The Jewish ghetto in Prague grew up in Josefov around the Old-New Synagogue, which was in use as early as 1270. It has the distinction of being oldest functioning synagogue in Europe – for over 700 years services were only halted during Nazi occupation between 1942–45 – and today it is once more the heart of Jewish worship in the city. A Gothic oddity, the whitewashed synagogue is topped with brick gables and its interior is starkly simple and little changed since the 13th century, with one prayer hall for the men and an adjoining gallery for women, who originally were only allowed to witness services from behind a glass screen. An elaborate wrought-iron grill encases the pulpit and the Torah scrolls are contained in a plain Ark on one wall.
The center of ancient Prague, the Old Town (Stare Mesto) makes a popular starting point for walking tours of the city, sprawled along the eastern banks of the Vltava River and connected to the Lesser Town by the grand Charles Bridge. A key part of the UNESCO World Heritage city, the Old Town’s medieval churches, ancient buildings and maze of cobblestone lanes is historic Prague at its most picturesque, with many structures dating back to the 13th century.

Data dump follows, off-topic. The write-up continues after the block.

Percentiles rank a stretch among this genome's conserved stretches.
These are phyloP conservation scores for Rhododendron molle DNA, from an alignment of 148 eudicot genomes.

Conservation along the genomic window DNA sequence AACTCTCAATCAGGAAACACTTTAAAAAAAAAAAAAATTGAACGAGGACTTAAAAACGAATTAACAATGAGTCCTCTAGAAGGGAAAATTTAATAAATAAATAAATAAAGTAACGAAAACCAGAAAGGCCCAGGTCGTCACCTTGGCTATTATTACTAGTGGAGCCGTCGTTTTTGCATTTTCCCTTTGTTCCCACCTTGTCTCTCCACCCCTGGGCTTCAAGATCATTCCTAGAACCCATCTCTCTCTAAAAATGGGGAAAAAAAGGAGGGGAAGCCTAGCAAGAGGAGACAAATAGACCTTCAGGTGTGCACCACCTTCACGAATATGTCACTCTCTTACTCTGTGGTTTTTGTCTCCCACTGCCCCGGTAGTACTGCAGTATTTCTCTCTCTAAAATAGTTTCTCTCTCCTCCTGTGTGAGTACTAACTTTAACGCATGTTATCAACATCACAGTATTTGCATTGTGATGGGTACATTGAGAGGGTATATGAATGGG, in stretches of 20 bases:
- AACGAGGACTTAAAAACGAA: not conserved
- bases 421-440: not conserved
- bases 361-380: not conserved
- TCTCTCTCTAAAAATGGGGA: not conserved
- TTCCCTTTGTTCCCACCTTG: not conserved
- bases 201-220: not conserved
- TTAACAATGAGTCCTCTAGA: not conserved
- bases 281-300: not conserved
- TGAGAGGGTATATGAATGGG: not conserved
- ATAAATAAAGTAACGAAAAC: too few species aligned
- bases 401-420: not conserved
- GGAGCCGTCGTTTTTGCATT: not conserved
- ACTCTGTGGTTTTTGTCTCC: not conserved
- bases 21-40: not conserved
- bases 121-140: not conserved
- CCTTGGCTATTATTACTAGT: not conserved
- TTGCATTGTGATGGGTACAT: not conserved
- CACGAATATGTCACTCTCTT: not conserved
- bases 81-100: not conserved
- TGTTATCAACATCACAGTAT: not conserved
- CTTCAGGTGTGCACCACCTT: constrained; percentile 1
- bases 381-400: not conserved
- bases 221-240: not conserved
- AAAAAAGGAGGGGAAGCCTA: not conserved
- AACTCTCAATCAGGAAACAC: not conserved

The Old Town Square is the focal point of the district, presided over by the Lady Before Tyn Cathedral, the central Jan Hus statue and the Old Town Hall with its Astronomical Clock tower – one of the most iconic landmarks of Prague, dating back to the early 15th century. The square’s mix of distinctive pastel-shaded buildings and fine Gothic, Renaissance and Baroque architecture has long provided the backdrop for city life, and the public square, once a medieval market, is a popular venue for national celebrations.